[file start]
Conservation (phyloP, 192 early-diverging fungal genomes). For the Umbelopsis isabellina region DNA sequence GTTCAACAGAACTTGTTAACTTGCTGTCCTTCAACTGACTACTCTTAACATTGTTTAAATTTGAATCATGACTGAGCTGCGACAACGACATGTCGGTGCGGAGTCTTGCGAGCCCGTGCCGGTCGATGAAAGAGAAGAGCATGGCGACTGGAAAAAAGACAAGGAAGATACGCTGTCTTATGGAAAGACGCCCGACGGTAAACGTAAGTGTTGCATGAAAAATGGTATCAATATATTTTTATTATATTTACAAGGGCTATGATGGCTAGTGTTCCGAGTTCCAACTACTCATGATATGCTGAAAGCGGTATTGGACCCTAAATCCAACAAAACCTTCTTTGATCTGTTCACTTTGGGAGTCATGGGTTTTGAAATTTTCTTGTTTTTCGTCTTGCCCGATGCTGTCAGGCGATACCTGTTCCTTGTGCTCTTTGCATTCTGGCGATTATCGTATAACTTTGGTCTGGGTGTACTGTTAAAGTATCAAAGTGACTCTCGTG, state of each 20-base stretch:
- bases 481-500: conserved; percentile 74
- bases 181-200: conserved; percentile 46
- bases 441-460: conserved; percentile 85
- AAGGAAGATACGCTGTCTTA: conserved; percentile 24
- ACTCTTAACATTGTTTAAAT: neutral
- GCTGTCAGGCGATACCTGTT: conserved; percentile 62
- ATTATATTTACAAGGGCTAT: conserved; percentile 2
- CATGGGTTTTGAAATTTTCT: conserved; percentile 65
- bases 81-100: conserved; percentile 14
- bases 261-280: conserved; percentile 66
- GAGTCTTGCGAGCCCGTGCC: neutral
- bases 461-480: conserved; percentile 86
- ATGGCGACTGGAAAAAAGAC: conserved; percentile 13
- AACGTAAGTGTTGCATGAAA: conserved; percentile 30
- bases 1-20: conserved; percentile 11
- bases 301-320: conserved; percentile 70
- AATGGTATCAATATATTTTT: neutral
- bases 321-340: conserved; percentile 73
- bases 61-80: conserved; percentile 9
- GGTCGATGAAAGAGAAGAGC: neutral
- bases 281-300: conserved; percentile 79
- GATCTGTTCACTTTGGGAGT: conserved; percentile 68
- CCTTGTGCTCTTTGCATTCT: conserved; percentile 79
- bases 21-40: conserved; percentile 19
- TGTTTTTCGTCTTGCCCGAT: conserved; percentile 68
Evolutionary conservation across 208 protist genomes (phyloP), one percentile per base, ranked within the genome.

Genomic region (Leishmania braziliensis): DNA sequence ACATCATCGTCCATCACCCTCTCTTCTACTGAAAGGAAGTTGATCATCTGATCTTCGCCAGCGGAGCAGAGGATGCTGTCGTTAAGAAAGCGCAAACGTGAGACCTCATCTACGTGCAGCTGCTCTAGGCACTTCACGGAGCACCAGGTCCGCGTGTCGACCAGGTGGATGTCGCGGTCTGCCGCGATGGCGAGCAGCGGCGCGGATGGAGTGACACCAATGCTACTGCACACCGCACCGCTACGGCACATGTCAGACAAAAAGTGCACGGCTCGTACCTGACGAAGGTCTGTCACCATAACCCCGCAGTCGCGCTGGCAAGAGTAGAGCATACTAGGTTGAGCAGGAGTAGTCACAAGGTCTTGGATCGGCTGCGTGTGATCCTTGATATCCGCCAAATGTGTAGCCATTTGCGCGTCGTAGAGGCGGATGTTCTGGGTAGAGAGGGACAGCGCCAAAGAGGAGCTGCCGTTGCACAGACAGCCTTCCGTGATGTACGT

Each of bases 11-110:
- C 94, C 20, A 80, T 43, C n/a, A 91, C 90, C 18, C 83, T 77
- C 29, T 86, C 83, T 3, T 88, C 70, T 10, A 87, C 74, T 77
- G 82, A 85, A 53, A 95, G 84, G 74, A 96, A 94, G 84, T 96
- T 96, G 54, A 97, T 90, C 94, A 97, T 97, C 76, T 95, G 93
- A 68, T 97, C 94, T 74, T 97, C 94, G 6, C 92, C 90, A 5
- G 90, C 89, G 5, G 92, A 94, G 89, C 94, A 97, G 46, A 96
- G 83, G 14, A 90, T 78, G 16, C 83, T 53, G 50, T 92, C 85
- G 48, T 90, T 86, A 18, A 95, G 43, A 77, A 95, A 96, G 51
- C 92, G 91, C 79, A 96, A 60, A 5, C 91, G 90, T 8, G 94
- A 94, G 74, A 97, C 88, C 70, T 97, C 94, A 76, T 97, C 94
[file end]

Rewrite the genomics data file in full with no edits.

Conservation (phyloP, 192 early-diverging fungal genomes). For the Umbelopsis isabellina region DNA sequence GTTCAACAGAACTTGTTAACTTGCTGTCCTTCAACTGACTACTCTTAACATTGTTTAAATTTGAATCATGACTGAGCTGCGACAACGACATGTCGGTGCGGAGTCTTGCGAGCCCGTGCCGGTCGATGAAAGAGAAGAGCATGGCGACTGGAAAAAAGACAAGGAAGATACGCTGTCTTATGGAAAGACGCCCGACGGTAAACGTAAGTGTTGCATGAAAAATGGTATCAATATATTTTTATTATATTTACAAGGGCTATGATGGCTAGTGTTCCGAGTTCCAACTACTCATGATATGCTGAAAGCGGTATTGGACCCTAAATCCAACAAAACCTTCTTTGATCTGTTCACTTTGGGAGTCATGGGTTTTGAAATTTTCTTGTTTTTCGTCTTGCCCGATGCTGTCAGGCGATACCTGTTCCTTGTGCTCTTTGCATTCTGGCGATTATCGTATAACTTTGGTCTGGGTGTACTGTTAAAGTATCAAAGTGACTCTCGTG, state of each 20-base stretch:
- bases 481-500: conserved; percentile 74
- bases 181-200: conserved; percentile 46
- bases 441-460: conserved; percentile 85
- AAGGAAGATACGCTGTCTTA: conserved; percentile 24
- ACTCTTAACATTGTTTAAAT: neutral
- GCTGTCAGGCGATACCTGTT: conserved; percentile 62
- ATTATATTTACAAGGGCTAT: conserved; percentile 2
- CATGGGTTTTGAAATTTTCT: conserved; percentile 65
- bases 81-100: conserved; percentile 14
- bases 261-280: conserved; percentile 66
- GAGTCTTGCGAGCCCGTGCC: neutral
- bases 461-480: conserved; percentile 86
- ATGGCGACTGGAAAAAAGAC: conserved; percentile 13
- AACGTAAGTGTTGCATGAAA: conserved; percentile 30
- bases 1-20: conserved; percentile 11
- bases 301-320: conserved; percentile 70
- AATGGTATCAATATATTTTT: neutral
- bases 321-340: conserved; percentile 73
- bases 61-80: conserved; percentile 9
- GGTCGATGAAAGAGAAGAGC: neutral
- bases 281-300: conserved; percentile 79
- GATCTGTTCACTTTGGGAGT: conserved; percentile 68
- CCTTGTGCTCTTTGCATTCT: conserved; percentile 79
- bases 21-40: conserved; percentile 19
- TGTTTTTCGTCTTGCCCGAT: conserved; percentile 68
Evolutionary conservation across 208 protist genomes (phyloP), one percentile per base, ranked within the genome.

Genomic region (Leishmania braziliensis): DNA sequence ACATCATCGTCCATCACCCTCTCTTCTACTGAAAGGAAGTTGATCATCTGATCTTCGCCAGCGGAGCAGAGGATGCTGTCGTTAAGAAAGCGCAAACGTGAGACCTCATCTACGTGCAGCTGCTCTAGGCACTTCACGGAGCACCAGGTCCGCGTGTCGACCAGGTGGATGTCGCGGTCTGCCGCGATGGCGAGCAGCGGCGCGGATGGAGTGACACCAATGCTACTGCACACCGCACCGCTACGGCACATGTCAGACAAAAAGTGCACGGCTCGTACCTGACGAAGGTCTGTCACCATAACCCCGCAGTCGCGCTGGCAAGAGTAGAGCATACTAGGTTGAGCAGGAGTAGTCACAAGGTCTTGGATCGGCTGCGTGTGATCCTTGATATCCGCCAAATGTGTAGCCATTTGCGCGTCGTAGAGGCGGATGTTCTGGGTAGAGAGGGACAGCGCCAAAGAGGAGCTGCCGTTGCACAGACAGCCTTCCGTGATGTACGT

Each of bases 11-110:
- C 94, C 20, A 80, T 43, C n/a, A 91, C 90, C 18, C 83, T 77
- C 29, T 86, C 83, T 3, T 88, C 70, T 10, A 87, C 74, T 77
- G 82, A 85, A 53, A 95, G 84, G 74, A 96, A 94, G 84, T 96
- T 96, G 54, A 97, T 90, C 94, A 97, T 97, C 76, T 95, G 93
- A 68, T 97, C 94, T 74, T 97, C 94, G 6, C 92, C 90, A 5
- G 90, C 89, G 5, G 92, A 94, G 89, C 94, A 97, G 46, A 96
- G 83, G 14, A 90, T 78, G 16, C 83, T 53, G 50, T 92, C 85
- G 48, T 90, T 86, A 18, A 95, G 43, A 77, A 95, A 96, G 51
- C 92, G 91, C 79, A 96, A 60, A 5, C 91, G 90, T 8, G 94
- A 94, G 74, A 97, C 88, C 70, T 97, C 94, A 76, T 97, C 94